Where to Look When You Speak?



When you are giving a presentation or speech, your body language and how you hold yourself in front of a crowd speaks to them as much as your words do. And part of not begin nervous in front of people when you are doing public speaking is not “acting” nervous. If you have complete control over your body, your face and your hands, you can perform relaxation in front of people and you will actually accept the idea that you are relaxed and begin to feel more at ease as you do your speech.⠀

One problem that you often see in public speakers who is the use of the eyes. It’s extremely easy as a public speaker to want to look at your outline or your written out speech throughout your presentation so you never get lost or have that terrifying feeling of not knowing what you are going to say next. That is why many people who do not become skilled at talking in front of crowds write out their speeches word for word and just read it to the group. ⠀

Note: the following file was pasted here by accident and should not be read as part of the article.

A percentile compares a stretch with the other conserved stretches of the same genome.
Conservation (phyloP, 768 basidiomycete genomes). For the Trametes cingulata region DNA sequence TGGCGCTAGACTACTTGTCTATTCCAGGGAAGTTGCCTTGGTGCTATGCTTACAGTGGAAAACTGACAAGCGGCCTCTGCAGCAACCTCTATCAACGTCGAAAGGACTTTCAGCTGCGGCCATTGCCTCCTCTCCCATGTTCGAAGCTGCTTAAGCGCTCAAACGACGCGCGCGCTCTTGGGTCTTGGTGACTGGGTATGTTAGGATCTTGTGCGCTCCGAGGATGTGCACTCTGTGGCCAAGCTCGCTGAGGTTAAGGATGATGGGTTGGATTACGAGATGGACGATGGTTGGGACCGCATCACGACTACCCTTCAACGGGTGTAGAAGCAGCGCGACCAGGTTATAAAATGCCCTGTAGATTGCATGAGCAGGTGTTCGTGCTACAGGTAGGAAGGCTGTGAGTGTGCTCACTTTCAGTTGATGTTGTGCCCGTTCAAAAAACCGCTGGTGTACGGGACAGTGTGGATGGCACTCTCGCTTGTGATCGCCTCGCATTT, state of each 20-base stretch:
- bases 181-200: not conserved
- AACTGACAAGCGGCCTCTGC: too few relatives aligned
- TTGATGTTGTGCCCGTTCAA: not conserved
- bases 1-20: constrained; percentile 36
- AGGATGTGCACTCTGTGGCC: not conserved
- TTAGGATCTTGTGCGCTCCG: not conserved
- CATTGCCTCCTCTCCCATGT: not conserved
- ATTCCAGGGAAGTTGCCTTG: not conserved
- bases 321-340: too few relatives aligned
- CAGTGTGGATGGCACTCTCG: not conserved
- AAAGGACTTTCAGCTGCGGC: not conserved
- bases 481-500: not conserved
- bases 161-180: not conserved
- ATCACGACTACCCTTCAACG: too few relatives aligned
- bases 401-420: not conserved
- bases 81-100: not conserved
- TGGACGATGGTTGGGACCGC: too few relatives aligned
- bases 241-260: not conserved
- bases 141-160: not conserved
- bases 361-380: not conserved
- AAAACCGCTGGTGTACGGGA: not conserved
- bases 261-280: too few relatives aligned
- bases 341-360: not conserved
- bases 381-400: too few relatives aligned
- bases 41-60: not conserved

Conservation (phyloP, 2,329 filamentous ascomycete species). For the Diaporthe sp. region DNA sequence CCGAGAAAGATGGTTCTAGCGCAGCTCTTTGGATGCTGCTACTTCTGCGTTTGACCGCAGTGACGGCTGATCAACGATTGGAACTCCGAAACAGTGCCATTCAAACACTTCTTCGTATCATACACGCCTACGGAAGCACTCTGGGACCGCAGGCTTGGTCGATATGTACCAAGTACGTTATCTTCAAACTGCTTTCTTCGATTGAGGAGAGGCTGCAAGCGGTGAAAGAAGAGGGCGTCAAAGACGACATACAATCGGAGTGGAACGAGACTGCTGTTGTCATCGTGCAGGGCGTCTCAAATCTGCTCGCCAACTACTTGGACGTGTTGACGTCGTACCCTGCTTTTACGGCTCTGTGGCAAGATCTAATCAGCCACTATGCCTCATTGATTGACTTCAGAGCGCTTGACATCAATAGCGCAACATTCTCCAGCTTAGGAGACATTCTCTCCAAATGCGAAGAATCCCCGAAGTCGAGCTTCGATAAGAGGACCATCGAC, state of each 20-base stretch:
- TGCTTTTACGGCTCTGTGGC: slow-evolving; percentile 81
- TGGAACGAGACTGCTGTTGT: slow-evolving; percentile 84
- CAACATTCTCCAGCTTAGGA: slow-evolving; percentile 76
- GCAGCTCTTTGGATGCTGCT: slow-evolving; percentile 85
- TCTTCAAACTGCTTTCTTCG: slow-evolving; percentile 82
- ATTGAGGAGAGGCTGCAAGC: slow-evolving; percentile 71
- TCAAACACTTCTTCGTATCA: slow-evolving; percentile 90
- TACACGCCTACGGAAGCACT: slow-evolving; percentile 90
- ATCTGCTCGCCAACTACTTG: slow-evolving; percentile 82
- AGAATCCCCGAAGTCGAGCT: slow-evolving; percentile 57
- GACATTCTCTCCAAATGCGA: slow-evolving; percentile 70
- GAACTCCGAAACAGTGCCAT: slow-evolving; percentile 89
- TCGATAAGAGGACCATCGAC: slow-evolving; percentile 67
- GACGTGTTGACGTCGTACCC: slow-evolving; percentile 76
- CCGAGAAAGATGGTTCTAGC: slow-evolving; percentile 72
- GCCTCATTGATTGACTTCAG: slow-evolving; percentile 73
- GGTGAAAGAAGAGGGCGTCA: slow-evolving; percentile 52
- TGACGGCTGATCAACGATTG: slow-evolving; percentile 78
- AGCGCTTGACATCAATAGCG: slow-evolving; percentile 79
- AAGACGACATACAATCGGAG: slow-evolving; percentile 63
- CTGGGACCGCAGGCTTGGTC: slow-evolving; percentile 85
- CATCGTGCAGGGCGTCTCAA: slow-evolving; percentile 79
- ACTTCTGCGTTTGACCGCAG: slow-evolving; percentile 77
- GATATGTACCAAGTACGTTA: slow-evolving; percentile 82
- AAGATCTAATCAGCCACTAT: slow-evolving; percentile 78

The problem with that approach is you have been asked to give a speech, not a reading. And many adults take offense at being read to. An audience wants to hear “from” you, not just hear you read. If that was the only value of a public presentation, you could just hand out your speech as a white paper and let them read it and not have to get in front of people at all. But that is not as effective as public speaking, particularly if the purpose of your speech is to convince or to sell.⠀
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